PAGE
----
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ECB asks banks to set aside more cash for bad debt amid €1tn problem

The Guardian logo The Guardian 04/10/2017 Jill Treanor
The headquarters of the European Central Bank in Frankfurt. © PA The headquarters of the European Central Bank in Frankfurt.

The European Central Bank is attempting to put a lid on the near €1tn (£886bn) of bad debts stored up in eurozone banks by asking lenders to be more prudent about the way they handle new customers falling behind on repayments.

The Frankfurt-based central bank issued new guidance on Wednesday intended to stop a new pile of problem debts being built up inside eurozone banks by setting out how much cash it wants lenders to set aside for bad debts incurred from January 2018.

The measures are not applicable to the existing €1tn of bad debts, which are largely a legacy of Europe’s financial problems in the aftermath of the 2008 crash and languishing on the balance sheets of banks in countries such as Greece, Cyprus and Italy.

Related: IMF warns that using debt to fuel growth risks a financial collapse

The ECB wants lenders to set aside 100% of the value of an unsecured loan within two years and gives lenders seven years to put aside the full amount of a secured loan, such as a mortgage.

The aim is to set a formal guideline for how to tackle problem loans – known as non-performing loans (NPLs) – in contrast to the current situation where there are a variety of approaches across eurozone countries.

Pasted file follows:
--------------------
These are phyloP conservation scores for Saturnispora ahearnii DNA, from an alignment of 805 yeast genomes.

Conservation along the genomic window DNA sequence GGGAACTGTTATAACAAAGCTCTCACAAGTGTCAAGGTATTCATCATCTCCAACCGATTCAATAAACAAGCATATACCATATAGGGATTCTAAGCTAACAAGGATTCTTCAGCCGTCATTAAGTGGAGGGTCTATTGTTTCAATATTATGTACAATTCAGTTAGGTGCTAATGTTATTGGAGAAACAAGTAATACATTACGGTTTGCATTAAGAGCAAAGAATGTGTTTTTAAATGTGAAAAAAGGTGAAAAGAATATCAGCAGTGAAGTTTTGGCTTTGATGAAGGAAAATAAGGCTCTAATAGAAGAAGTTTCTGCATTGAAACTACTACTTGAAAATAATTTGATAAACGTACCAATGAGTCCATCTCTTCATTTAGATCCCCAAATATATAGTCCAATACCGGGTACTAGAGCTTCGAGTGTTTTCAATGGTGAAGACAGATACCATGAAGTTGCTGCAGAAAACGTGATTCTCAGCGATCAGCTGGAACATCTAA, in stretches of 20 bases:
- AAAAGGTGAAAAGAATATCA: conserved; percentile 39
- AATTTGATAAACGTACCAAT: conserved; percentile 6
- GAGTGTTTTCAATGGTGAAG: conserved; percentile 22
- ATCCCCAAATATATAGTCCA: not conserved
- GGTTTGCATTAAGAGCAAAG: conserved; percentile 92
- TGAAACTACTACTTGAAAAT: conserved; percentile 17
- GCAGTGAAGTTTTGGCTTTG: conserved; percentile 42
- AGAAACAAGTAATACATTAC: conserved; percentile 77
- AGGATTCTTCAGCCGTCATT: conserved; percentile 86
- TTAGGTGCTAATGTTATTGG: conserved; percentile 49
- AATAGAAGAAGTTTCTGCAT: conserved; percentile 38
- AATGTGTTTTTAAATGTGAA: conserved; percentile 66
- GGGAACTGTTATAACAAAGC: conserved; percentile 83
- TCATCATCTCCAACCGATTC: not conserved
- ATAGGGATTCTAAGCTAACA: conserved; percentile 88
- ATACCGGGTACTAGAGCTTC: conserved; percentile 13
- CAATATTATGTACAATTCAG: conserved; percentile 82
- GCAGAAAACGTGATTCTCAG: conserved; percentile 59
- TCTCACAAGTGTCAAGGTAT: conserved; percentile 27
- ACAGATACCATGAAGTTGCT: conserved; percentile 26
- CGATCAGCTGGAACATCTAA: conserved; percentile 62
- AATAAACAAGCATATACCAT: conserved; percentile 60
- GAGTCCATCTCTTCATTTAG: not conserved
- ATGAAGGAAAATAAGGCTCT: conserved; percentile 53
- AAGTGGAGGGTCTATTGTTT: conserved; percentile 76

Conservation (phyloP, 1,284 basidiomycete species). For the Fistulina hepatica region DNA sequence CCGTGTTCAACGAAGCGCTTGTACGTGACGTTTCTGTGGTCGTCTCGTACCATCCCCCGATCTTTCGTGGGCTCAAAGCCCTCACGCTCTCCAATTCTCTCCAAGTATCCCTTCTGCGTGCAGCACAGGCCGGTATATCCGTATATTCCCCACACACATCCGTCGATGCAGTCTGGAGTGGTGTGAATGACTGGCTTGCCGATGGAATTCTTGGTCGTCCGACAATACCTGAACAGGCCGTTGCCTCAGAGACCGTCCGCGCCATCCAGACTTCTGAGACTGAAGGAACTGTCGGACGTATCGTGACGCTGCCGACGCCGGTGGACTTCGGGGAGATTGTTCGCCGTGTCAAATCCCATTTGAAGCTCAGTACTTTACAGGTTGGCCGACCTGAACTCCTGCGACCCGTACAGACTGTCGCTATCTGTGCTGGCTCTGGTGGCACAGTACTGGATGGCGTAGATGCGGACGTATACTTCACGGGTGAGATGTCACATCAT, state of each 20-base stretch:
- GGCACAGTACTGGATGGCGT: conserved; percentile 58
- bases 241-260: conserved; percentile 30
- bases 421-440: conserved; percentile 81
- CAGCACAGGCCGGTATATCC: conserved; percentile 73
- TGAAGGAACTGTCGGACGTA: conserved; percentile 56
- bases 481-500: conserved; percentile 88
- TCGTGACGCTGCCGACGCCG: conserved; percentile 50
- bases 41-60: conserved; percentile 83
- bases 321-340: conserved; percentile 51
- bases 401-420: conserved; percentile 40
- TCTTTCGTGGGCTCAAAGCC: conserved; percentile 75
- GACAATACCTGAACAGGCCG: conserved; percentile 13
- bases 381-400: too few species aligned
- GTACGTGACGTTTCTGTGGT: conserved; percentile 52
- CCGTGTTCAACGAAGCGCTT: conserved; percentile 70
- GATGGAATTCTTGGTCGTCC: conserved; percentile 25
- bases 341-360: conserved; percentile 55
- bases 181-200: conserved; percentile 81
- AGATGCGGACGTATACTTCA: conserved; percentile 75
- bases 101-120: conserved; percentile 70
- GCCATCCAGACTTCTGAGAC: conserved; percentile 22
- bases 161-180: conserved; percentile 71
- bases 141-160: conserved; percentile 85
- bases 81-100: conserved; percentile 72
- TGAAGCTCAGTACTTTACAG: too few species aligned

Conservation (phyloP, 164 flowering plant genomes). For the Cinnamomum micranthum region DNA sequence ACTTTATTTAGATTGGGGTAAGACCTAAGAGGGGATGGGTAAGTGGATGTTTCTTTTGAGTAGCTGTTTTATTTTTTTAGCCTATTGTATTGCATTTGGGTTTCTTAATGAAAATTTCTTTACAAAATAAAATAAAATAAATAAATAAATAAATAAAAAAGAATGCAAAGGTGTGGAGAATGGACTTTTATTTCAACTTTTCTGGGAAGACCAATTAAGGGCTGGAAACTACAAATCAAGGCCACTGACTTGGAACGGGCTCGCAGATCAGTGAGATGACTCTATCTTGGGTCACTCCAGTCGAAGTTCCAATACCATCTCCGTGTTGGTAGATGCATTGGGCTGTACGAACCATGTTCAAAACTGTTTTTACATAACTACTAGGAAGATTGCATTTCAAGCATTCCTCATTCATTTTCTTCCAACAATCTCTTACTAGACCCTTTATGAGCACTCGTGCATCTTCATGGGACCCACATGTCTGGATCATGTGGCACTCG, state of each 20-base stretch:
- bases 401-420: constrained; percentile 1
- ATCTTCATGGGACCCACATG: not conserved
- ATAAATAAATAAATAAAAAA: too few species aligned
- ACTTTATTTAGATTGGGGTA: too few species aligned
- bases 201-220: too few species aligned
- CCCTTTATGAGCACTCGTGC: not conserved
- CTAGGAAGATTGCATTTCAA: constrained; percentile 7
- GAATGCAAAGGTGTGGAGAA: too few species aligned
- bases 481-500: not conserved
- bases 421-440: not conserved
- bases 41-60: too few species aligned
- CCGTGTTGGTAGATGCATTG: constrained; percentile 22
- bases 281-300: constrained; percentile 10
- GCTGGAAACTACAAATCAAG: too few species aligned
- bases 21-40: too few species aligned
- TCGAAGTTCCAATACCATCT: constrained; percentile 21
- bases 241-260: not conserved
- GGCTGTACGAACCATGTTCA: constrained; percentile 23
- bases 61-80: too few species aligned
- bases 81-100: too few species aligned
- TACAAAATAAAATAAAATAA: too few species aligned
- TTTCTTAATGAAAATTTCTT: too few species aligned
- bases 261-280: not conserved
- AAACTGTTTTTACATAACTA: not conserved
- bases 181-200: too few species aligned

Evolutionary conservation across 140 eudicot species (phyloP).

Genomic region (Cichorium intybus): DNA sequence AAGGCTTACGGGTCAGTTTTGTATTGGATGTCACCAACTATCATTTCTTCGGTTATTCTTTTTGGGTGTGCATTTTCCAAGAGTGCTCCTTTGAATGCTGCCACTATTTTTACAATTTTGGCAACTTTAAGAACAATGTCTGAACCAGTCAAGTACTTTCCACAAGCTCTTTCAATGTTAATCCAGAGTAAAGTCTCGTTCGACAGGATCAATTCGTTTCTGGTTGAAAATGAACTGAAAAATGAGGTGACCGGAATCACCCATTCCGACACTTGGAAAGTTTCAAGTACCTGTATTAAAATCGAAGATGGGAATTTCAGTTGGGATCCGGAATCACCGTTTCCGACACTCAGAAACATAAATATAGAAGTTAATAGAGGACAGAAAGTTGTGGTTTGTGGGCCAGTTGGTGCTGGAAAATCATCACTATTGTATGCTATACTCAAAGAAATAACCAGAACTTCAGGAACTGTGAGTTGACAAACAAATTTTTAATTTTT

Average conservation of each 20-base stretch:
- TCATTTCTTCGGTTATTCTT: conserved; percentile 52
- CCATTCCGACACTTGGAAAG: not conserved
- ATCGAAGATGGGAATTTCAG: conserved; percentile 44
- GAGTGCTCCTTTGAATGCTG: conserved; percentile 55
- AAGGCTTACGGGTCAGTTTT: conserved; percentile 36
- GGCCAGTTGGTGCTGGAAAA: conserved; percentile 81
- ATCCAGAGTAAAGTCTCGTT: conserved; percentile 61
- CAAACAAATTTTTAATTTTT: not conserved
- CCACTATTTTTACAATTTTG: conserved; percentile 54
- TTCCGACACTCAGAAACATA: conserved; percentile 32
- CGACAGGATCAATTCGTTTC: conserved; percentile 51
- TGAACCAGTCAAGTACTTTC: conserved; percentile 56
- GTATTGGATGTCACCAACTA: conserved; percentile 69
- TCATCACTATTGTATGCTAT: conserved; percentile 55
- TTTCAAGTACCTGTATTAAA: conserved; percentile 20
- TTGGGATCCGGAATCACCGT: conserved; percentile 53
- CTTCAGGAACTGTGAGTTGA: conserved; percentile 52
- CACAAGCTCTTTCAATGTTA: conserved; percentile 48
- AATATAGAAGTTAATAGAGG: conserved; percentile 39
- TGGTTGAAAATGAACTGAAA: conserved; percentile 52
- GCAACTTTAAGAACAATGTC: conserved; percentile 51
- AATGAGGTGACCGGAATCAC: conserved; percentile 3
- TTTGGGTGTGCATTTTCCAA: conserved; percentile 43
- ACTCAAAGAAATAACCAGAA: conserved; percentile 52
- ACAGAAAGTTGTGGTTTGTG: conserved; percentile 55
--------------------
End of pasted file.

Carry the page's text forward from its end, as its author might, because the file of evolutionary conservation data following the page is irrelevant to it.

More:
Policymakers are concerned that bad debts inside banks not only weaken lenders but also make it difficult for them to grant more loans, which in turn can impede economic growth. But they are sensitive to announcing new measures that would make banks more cautious about issuing new loans or push up the cost of borrowing.

Sharon Donnery, deputy governor of the Central Bank of Ireland who presented the latest plan by the ECB to tackle bad debts, said: “We want to prevent a build-up of insufficiently covered NPLs in the future.”

The new measures are not applicable to the existing stock of bad debts for which lenders have set aside 45% of the value of their problem loans, so if the new rules had been applied it could have led to multibillion-euro provisions for lenders.

The ECB announced measures in March intended to tackle the existing bad debts, including requiring lenders to set up dedicated teams to handle troubled customers in so-called work-out units and put the onus on management to sort out the problem.

The new proposals will be open for consultation until 8 December and are not binding on the lenders, which will be required to explain if they do not meet the rules.

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